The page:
• "The Pearl Fishers." (Erato)

    DVD Review: ‘The Pearl Fishers’

    While Bizet’s “Carmen” is one of the world’s most popular operas, “The Pearl Fishers” (“Les Pêcheurs de Perles”) on the other hand, had not until... Read more

  • Artist participate in the first "Oil Portrait Sketching Competition" of the Salmagundi Club in New York on Aug. 26, 2017. (Milene Fernandez/The Epoch Times)

    Great Camaraderie at the Salmagundi Club’s Portrait Competition

    NEW YORK—The smell of oil paints filled the room. It was so quiet, you could hear the rustle of paintbrushes as 40 artists painted shoulder... Read more

  • Artist Jessica Leigh Artman works on a drawing at Grand Central Atelier in Queens, New York, on Aug. 11, 2017. (Samira Bouaou/The Epoch Times)

    Artist Jessica Artman Finds Freedom in Structure

    NEW YORK—Jessica Artman set aside her “stepping stones” to be shipped to Paris. She called those drawings and paintings “the lessons”—not her best work, nothing for... Read more

  • “Louise Tiffany, Reading,” 1888 by Louis Comfort Tiffany (1848–1933). Pastel on buff colored wove paper, 20–1/2 inches by 30–1/4 inches. The Metropolitan Museum of Art, Gift of the family of Dorothy Tiffany Burlingham, 2003 (The Metropolitan Museum of Art)

    Two Gems in the ‘Gilded Age Drawings at The Met’ Exhibition

    NEW YORK—Once in a while, The Metropolitan Museum of Art brings out of its storage vaults some of its rarely seen treasures for a short stint... Read more

  • "Green Apples, "2016, by George Ceffalio,. Oil on wood panel, 12 inches by 16 inches. (Courtesy of George Ceffalio)

    Painter George Ceffalio: Using Classic Techniques Makes People’s Lives Better

    For fine arts painter George Ceffalio, the importance of classical realistic art is self-evident. “You see [realistic art] and can grasp it, unlike art that... Read more

  • “The Valpincon Bather,” (cropped) 1808, by Jean Aguste Dominique Ingres (1780–1867). Oil on canvas, 57.5 inches by 38.2 inches, Louvre Museum (Public domain).

    The Masters’ Thread: How Ingres Inspires Elizabeth Beard

    In this column, “The Masters’ Thread” (, artists share their thoughts about how one master’s piece inspires their current work. I can still recall the... Read more

  • Sculptor Charlie Mostow at  Grand Central Atelier in Queens, New York, on Aug. 3, 2017. (Samira Bouaou/The Epoch Times)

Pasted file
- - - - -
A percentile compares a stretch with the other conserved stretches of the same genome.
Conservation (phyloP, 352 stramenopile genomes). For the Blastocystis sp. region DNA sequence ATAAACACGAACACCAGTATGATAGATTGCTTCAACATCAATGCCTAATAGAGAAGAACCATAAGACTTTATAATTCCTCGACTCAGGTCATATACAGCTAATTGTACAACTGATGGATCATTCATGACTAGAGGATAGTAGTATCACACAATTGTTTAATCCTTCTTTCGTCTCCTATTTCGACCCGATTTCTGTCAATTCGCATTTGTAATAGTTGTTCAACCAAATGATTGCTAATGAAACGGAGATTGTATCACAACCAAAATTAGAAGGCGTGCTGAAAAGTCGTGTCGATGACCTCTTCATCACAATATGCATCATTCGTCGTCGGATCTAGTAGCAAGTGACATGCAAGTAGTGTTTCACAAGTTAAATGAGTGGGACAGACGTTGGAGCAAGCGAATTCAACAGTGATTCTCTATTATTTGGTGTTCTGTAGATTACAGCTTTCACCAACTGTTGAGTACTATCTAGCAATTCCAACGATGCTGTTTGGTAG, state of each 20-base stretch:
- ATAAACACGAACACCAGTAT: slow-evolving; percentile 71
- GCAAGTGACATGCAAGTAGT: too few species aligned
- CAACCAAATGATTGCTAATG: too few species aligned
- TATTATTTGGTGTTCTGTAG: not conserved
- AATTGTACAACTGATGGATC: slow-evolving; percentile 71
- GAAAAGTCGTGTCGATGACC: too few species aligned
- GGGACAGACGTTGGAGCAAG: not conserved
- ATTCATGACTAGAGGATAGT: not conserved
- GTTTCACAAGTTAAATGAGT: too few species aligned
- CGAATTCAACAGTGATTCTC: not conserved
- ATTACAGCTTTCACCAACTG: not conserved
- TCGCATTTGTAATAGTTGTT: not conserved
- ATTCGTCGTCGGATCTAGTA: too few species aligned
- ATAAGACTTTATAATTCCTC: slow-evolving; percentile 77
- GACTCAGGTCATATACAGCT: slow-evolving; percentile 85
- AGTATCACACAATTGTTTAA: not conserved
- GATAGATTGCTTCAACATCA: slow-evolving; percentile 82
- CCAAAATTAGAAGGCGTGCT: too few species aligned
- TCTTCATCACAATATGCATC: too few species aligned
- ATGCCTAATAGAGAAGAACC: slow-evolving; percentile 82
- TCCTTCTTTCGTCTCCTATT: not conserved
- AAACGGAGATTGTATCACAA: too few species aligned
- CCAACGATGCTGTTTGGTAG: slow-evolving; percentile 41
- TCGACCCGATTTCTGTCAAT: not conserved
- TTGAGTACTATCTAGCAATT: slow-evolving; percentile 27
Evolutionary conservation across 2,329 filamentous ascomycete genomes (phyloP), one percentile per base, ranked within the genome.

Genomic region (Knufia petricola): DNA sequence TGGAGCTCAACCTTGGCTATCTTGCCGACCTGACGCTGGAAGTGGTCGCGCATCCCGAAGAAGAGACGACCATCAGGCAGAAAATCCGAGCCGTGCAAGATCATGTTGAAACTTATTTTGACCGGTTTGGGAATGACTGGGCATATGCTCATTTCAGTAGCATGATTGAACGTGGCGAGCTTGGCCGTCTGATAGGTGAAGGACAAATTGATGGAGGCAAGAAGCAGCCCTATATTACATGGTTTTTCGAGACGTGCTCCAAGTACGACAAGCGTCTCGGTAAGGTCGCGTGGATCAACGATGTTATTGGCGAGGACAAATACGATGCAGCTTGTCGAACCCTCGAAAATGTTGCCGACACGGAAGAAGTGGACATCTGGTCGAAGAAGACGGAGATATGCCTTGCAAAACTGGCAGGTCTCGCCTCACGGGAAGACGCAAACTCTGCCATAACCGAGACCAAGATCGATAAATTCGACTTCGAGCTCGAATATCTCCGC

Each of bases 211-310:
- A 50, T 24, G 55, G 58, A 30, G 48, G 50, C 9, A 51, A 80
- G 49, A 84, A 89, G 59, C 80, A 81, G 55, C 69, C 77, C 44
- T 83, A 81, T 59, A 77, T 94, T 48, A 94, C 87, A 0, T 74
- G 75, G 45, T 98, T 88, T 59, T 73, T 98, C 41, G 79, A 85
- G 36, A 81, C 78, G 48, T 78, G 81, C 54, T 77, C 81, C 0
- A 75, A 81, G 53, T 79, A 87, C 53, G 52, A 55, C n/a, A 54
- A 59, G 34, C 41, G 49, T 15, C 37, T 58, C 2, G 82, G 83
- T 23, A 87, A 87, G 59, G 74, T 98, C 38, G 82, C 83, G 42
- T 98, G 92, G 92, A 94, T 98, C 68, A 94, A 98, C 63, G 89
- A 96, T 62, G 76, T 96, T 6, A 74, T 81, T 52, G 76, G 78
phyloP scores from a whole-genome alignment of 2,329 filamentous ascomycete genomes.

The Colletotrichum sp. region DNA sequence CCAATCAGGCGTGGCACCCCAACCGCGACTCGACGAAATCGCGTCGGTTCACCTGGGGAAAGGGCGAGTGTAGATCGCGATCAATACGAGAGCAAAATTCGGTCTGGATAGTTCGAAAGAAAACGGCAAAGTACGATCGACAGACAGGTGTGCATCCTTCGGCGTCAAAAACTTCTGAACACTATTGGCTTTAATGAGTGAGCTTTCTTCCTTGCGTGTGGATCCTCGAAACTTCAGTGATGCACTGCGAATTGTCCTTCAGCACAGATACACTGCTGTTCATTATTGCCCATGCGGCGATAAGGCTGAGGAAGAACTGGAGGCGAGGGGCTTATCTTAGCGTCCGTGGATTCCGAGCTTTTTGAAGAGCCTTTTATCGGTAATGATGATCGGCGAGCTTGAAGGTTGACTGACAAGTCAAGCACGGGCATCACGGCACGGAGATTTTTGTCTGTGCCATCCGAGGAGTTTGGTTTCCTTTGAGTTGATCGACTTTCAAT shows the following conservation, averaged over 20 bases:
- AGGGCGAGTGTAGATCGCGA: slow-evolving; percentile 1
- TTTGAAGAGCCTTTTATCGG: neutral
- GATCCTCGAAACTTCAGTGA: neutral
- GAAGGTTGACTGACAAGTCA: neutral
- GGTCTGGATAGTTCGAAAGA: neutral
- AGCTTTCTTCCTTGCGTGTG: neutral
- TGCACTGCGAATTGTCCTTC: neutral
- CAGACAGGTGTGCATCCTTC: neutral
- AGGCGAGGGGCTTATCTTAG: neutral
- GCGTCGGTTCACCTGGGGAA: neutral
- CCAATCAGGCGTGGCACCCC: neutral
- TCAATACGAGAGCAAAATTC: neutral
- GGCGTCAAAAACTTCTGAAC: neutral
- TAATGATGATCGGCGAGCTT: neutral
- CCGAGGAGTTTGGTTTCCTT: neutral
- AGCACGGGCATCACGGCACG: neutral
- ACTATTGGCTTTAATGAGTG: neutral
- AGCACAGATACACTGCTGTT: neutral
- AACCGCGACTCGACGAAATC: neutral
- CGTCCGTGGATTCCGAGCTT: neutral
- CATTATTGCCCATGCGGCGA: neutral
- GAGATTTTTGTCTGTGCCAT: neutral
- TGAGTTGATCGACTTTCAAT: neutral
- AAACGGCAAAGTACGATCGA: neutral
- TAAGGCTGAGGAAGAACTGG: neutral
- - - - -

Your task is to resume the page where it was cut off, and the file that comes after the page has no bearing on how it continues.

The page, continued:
Sculptor Charlie Mostow Keeps It Universal

    NEW YORK—Charlie Mostow likes to keep things simple—from the singular to the universal. Everything he does, everything he observes and experiences, relates to art. He... Read more

  • Patek Philippe, World Time Minute Repeater, Reference 5531 New York 2017 Special Edition. (Patek Philippe)

    ‘The Art of Watches Grand Exhibition’ of Patek Philippe

    NEW YORK—It came and went like a shooting star. “The Art of Watches Grand Exhibition” in New York seemed to leave everyone who entered its... Read more

  • Artist Harvey Dinnerstein in his studio in Brooklyn, New York, on May 31, 2017. (Samira Bouaou/The Epoch Times)

    Harvey Dinnerstein, the Artist With Thirsty Eyes

    NEW YORK—Harvey Dinnerstein waited at the bottom of the stairs of his Brooklyn brownstone, contemplating the darkness of the interior space. Since a broken washing... Read more

  • Artist Katie G. Whipple in her studio in Southampton on June 23, 2017. (Samira Bouaou/The Epoch Times)

    Artist Katie G. Whipple Kindles Joy and Contemplation

    SOUTHAMPTON, N.Y.—You cannot help but feel instantaneous joy when you first set eyes on Katie G. Whipple’s flower paintings. When you look longer, a plethora of meaning... Read more

  • “Patchwork Dream,” by Morgan Weistling, 2007. Oil on canvas, 20 inches by 30 inches. (Courtesy of Morgan Weistling)

    Respite From the Clamor: Lessons From Morgan Weistling

    Fine artist Morgan Weistling upholds the lineage of the golden age of illustration, along with the likes of Norman Rockwell, J.C. Leyendecker, and his mentor... Read more

  • (Video Screenshot)

    Sotheby’s to Auction J. M. W. Turner’s Private Masterpiece

    Almost exactly two years since famous painter J.M.W. Turner’s “Modern Rome—Campo Vaccino” sold for $45.1 million in London, another of the artist’s works is up... Read more

  • Robert Frank in Mabou, Nova Scotia, Canada in 2014. (DoDo Jin Ming)

    The Photographer Who Loves America

    NEW YORK—Robert Frank composed his photographic portrait of the country, “The Americans,” like a silent lover who gives attention generously but remains elusive. He would... Read more